3. Break out of your group. If you are attending or hosting an event, try to meet new people. It's easy to stay with the people you know, but you will get the most return by breaking out of the group and introducing yourself to new people.

4. Attend the unknown. Go to events you know little about. This will broaden your mind. You will come away with new contacts who you wouldn't typically meet elsewhere. Attending the unknown may inspire ideas for your own event.

5. Follow up. The second most important part of networking is the follow up. The first is getting out there and meeting people. Send the people you met an email, invite them to connect on LinkedIn, or offer to buy them a coffee or lunch. Find a way you can bring value to your new contact. Perhaps you can provide them with an important introduction to someone in your network.

6. Don't reinvent the wheel. In episode two of New Business Networking Radio, I interview Jeff Dolan, who runs the Nashville Filmmakers meet up group. Jeff explained that he took over the group, which was dormant. If you are interested in starting your own event, begin with a Google search to see what already exists. It may be easier than you think.

7. Embrace Serendipity. Hugh Forrest left my listeners with a line that I love, "Surrender to serendipity". This was in reference to the chaotic crowds in Austin during SXSW, but can be just as relevant in every event we attend or organize. Go with the flow and trust your gut.

When you are finished reading this post, do a quick search for events in your area. Use Google, and check services like Meetup.com and Eventbrite.com to see what's coming up. In Nashville? Check out the Wannado app.

Don't be shy, click that RSVP button and add it to your calendar. Who knows, maybe I'll see you there.

Photo by Scott Beale / Laughing Squid

This article, “How to get the most out of business events“, originally appeared in The Tennessean newspaper.

Meet Your Friends Offline

Dave Delaney

Photo by Nicola CorboyThe Internet is a powerful place. We meet like-minded people from all across this wonderful world. We socialize with our new friends via an array of different social networking sites, and these relationships grow stronger as we invest time in them.

This is a magical experience to me, and one that becomes even better when I meet my online friends offline, “in real life”.

In my book, New Business Networking, I write about some of my personal experiences with meeting online friends in person and what transpired. There is something special about that moment when you reach out and shake their hand, give them a high-five, or even better, a hug.

I have often met many of my online friends in person at conferences like South by Southwest or Consumer Electronics Show, but not everybody has a budget for attending such events. This shouldn’t stop you though.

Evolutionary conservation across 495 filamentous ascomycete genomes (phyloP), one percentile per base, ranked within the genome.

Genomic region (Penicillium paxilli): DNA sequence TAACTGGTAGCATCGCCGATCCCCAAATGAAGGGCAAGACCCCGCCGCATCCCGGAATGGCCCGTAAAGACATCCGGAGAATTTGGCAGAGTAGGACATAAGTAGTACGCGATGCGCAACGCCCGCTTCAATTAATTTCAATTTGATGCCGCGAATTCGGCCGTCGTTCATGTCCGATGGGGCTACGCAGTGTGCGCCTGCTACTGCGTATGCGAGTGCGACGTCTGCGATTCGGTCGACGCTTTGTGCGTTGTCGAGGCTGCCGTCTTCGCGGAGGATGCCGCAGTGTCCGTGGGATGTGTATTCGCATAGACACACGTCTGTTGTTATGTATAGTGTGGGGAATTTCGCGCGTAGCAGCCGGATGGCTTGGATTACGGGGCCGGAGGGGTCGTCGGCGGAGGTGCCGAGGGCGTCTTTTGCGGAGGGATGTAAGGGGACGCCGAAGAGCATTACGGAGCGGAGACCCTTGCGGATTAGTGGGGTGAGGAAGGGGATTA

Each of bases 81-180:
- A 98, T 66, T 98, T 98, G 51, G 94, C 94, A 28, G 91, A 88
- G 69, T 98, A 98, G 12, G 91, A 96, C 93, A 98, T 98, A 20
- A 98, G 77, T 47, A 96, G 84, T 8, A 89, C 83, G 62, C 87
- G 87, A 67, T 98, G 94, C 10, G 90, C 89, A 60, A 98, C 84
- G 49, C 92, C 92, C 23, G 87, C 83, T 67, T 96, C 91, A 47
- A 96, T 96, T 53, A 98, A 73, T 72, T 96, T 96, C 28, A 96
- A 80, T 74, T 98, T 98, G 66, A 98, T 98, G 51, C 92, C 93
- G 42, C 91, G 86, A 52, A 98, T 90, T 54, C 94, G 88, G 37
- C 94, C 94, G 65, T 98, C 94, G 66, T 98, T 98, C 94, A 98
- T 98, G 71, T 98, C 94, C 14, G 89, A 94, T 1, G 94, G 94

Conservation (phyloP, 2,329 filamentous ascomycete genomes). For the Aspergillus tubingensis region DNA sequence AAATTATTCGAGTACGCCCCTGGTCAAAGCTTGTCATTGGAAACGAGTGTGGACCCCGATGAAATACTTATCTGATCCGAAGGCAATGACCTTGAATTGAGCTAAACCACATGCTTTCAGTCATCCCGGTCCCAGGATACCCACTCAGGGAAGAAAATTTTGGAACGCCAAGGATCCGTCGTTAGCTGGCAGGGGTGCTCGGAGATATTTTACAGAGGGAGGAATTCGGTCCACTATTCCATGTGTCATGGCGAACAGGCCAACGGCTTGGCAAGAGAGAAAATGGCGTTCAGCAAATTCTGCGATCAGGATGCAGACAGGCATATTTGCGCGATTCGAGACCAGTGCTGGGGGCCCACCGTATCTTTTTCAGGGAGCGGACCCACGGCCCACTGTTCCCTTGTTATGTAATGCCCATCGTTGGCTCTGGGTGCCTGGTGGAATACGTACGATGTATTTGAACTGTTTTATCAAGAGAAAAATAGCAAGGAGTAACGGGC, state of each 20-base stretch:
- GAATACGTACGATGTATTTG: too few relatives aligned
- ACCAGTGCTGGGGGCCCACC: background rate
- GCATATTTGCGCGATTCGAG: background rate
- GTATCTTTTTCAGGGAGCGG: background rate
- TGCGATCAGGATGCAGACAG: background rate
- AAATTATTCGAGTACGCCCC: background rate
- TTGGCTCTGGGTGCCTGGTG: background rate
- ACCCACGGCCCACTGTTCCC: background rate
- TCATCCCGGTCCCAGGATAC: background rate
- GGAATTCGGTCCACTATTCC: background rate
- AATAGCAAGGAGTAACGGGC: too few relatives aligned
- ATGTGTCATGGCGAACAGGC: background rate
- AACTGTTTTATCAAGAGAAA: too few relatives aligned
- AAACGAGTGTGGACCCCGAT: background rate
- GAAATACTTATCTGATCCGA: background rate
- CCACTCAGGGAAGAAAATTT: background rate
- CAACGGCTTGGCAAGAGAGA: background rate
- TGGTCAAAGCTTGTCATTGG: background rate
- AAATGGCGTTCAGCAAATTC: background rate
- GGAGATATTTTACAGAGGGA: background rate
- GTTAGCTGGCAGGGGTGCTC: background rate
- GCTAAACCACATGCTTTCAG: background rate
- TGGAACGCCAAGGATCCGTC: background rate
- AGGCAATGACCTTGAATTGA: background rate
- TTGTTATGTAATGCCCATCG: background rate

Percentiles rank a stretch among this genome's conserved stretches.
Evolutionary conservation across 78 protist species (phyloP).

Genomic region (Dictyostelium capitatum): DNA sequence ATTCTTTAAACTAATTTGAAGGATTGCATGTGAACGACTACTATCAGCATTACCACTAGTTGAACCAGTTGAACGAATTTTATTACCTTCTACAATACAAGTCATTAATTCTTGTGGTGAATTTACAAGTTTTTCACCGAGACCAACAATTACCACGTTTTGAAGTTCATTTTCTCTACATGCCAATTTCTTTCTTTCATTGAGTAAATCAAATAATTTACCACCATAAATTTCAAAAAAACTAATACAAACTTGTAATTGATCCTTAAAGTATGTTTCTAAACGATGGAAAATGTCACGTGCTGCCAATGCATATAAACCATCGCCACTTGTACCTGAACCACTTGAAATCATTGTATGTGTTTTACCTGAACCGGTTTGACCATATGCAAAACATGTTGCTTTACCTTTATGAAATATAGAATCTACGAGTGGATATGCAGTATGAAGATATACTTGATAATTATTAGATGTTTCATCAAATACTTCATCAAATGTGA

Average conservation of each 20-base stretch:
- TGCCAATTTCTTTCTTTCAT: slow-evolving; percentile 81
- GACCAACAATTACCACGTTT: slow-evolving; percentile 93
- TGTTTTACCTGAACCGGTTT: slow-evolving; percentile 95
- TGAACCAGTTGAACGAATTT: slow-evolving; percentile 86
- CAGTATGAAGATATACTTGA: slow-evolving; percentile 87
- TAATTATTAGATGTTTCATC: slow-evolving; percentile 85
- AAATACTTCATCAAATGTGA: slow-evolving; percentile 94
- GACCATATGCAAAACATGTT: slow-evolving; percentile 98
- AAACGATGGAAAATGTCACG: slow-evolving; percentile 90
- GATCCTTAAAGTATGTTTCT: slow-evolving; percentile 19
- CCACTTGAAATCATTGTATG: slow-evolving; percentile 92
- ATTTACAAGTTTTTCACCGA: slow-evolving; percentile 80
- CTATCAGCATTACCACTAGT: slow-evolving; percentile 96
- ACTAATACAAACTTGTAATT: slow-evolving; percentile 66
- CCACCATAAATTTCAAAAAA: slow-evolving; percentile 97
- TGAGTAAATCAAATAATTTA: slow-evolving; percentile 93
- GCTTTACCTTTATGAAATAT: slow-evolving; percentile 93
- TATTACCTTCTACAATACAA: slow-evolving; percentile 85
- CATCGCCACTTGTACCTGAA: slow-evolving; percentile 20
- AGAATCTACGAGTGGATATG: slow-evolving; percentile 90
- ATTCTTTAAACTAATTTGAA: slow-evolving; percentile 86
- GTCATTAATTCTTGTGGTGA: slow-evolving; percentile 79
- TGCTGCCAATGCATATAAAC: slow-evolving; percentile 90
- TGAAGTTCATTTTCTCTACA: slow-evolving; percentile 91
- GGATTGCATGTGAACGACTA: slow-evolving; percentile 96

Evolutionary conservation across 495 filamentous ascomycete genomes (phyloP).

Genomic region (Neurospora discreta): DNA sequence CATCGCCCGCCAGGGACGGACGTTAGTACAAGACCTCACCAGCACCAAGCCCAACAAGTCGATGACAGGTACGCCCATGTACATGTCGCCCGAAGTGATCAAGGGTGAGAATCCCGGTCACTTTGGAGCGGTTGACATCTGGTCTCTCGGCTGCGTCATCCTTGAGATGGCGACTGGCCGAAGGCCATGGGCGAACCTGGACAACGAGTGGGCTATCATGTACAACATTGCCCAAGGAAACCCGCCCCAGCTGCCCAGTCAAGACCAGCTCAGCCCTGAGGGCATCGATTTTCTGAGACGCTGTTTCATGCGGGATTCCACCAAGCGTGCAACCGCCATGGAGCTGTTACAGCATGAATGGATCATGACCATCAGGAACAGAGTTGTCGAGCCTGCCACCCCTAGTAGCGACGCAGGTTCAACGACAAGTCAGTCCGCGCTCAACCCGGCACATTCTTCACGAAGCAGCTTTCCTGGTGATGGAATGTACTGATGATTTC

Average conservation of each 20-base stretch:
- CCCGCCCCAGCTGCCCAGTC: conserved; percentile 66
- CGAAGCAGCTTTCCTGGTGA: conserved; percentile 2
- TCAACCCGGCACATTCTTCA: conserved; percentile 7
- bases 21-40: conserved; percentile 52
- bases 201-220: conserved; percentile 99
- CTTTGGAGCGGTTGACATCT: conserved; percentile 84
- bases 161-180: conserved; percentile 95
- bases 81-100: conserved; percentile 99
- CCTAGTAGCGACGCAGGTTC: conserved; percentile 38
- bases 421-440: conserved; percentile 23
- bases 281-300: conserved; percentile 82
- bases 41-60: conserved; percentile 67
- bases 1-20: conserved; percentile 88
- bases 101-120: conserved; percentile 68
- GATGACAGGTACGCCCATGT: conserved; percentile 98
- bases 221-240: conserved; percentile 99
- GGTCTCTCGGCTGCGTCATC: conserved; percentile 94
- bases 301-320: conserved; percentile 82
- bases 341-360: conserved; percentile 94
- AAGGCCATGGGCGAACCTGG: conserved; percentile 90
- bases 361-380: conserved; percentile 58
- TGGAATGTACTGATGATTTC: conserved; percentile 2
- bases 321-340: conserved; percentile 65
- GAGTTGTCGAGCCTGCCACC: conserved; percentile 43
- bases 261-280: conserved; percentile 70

The truth is, you are probably conversing online with many people who reside in your city. Our hometowns provide countless topics for discussion and debate, so it is only natural that you meet other locals. Can you find a way to invite these people to meet in person? Forget what your parents said; you must talk to strangers.

Why not organize a tweet up with your Twitter friends (and their friends)? Use Meetup.com to create a casual meet up with your online pals. Facebook has Events. You get the idea.

Here is Your Homework

Do a little digging for local events worth attending to meet the people you converse with online. If an event doesn’t exist, plan one and invite them. Don’t charge a fee to attend, and include a cash bar. It’s dead simple to do this. I created Geek Breakfast, which now has chapters across the US, Australia, South Africa, and in Canada on this very model. You can do this too.

We meet people in person to build stronger relationships, which may lead to business opportunities down the road. Not only can these lead to more such opportunities, but they can also result in new friendships.

Leave a comment with the event you are planning (or planning to attend) and the city you reside in. Who knows, maybe fellow Owner readers from your town will see this and connect with you in person too.

Do it. You will be glad you did.

Photo by Nicola Corboy


This post originally appeared in Owner Magazine.

How to Plan Local Events

Dave Delaney

Photo by Drew MaughanSeveral years ago during BarCamp Nashville, a large, technology unconference, an issue came up about the many technology events taking place in the city. The community was growing quickly, and it seemed like a new meet up was occurring daily. It was becoming difficult to keep up. Not having a listing of all events was problematic for attendees, because there was no way to see everything in one place. It was easy to miss an event simply by not knowing it existed or when it was scheduled for.

Another issue was for the organizers. These folks (myself included) were unknowingly scheduling events that conflicted with other similar events. It was a mess.

A Simple Solution 

The solution was a simple one, and it’s still used today.

The Nashville Technology Calendar, powered by a simple Google Calendar.